Another war story
Monday November 20th 2006, 12:34 pm
Filed under: Friends,History

I got this as part of a letter from my Mom yesterday. She was talking about someone at church she’d been paired up with to go visit and keep an eye out for some of the older women in the congregation. I thought it interesting enough to share, with permission:

“My new companion is a Dutch convert in her 80’s, a lovely soul with a strong conviction and sense of duty. We had a few minutes between appointments, and I got to know her a bit. She lived in Rotterdam as a young woman during the German occupation, and she had some stories to tell. I have heard Uncle Wally talk about Dutch potatoes sent to help German saints after the war, but Truus (that’s her name) was there, helped grow the potatoes. She said that they were not told at first who the potatoes were for; they assumed they were growing them for themselves. They had had a very hard time under the Germans; she called 1944 the hunger year, when the ration of bread was 1/2 pound of bread per person PER WEEK! Lots of people starved. The farmers sold food at first to those who could get out into the country, but toward the end of winter refused to sell. She said that the stake president called everyone together and sent them out to forage in the fields and byways for whatever was growing and edible, and then bring what they found back to the community soup kitchen, where things were boiled up and served nightly. This finally broke down when people quarreled about who got the best portions.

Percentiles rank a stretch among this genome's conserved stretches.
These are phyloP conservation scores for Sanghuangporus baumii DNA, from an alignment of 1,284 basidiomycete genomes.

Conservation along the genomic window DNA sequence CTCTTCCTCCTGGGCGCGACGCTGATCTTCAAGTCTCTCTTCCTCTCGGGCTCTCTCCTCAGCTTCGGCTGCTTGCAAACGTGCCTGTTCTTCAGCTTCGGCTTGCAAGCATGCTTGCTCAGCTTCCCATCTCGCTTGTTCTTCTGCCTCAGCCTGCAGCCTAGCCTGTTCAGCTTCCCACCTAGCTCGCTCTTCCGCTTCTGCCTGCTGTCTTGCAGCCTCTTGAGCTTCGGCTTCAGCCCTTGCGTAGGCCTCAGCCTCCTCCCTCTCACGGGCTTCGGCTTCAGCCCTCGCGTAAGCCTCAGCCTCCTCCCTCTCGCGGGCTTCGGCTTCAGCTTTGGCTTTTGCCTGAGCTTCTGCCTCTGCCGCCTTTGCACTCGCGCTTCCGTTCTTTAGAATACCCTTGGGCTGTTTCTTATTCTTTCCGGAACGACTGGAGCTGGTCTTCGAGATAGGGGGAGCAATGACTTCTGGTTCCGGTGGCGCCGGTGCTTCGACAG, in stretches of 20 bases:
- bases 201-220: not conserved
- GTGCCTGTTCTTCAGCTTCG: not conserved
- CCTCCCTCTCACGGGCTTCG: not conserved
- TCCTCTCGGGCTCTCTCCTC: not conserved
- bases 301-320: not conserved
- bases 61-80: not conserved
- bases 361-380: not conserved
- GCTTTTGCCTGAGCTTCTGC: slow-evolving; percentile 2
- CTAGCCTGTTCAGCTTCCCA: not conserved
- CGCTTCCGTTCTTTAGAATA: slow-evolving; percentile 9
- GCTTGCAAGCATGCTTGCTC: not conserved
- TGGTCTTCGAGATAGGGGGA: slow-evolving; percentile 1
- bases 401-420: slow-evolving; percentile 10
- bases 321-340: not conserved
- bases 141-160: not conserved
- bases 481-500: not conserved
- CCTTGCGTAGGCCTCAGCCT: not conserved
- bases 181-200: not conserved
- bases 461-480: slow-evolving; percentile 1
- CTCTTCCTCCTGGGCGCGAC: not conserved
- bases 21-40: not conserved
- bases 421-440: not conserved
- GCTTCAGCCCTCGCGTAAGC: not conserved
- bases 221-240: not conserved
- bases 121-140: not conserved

But you can see why they were delighted when the church sent seed potatoes and told them to plant them. She said their potatoes grew better than anyone else’s, because they were prayed over. There was a huge harvest and people were ecstatic. Then the church leaders called them together and said the potatoes (or at least a large part of them) were for the German saints who were starving. She said it was a real lesson, hard but necessary, in learning not to hate. The brethren were not only feeding German saints, they were helping Dutch saints spiritually. I had never heard the story that way before.”

(p.s.: No doubt lots of other people prayed over their potatoes and whatever all else they may have been growing. And of course, participation in sharing the ones Truus was talking about was strictly voluntary.)

5 Comments so far
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wow. Thanks again, for another great story to make us thankful.

Comment by Anne in Wy 11.20.06 @ 5:25 pm

That is an amazing story. I think it speaks for itself, so don’t know what else to say about it except thank you for sharing.

Comment by Joni 11.20.06 @ 6:08 pm

When I first added that p.s. to the end of Mom’s letter there, I typed her friend’s name as Truuce, and had to go back and edit in a correction. Probably the loveliest Freudian slip I have ever had.

Comment by AlisonH 11.20.06 @ 7:57 pm

My husband’s parents lived in the Netherlands during the war and had some powerful stories to relate. Thanks for sharing this one.

Comment by Mary Anne 11.21.06 @ 1:45 pm

[…] sent this to the family two years ago, a story of forgiving and […]

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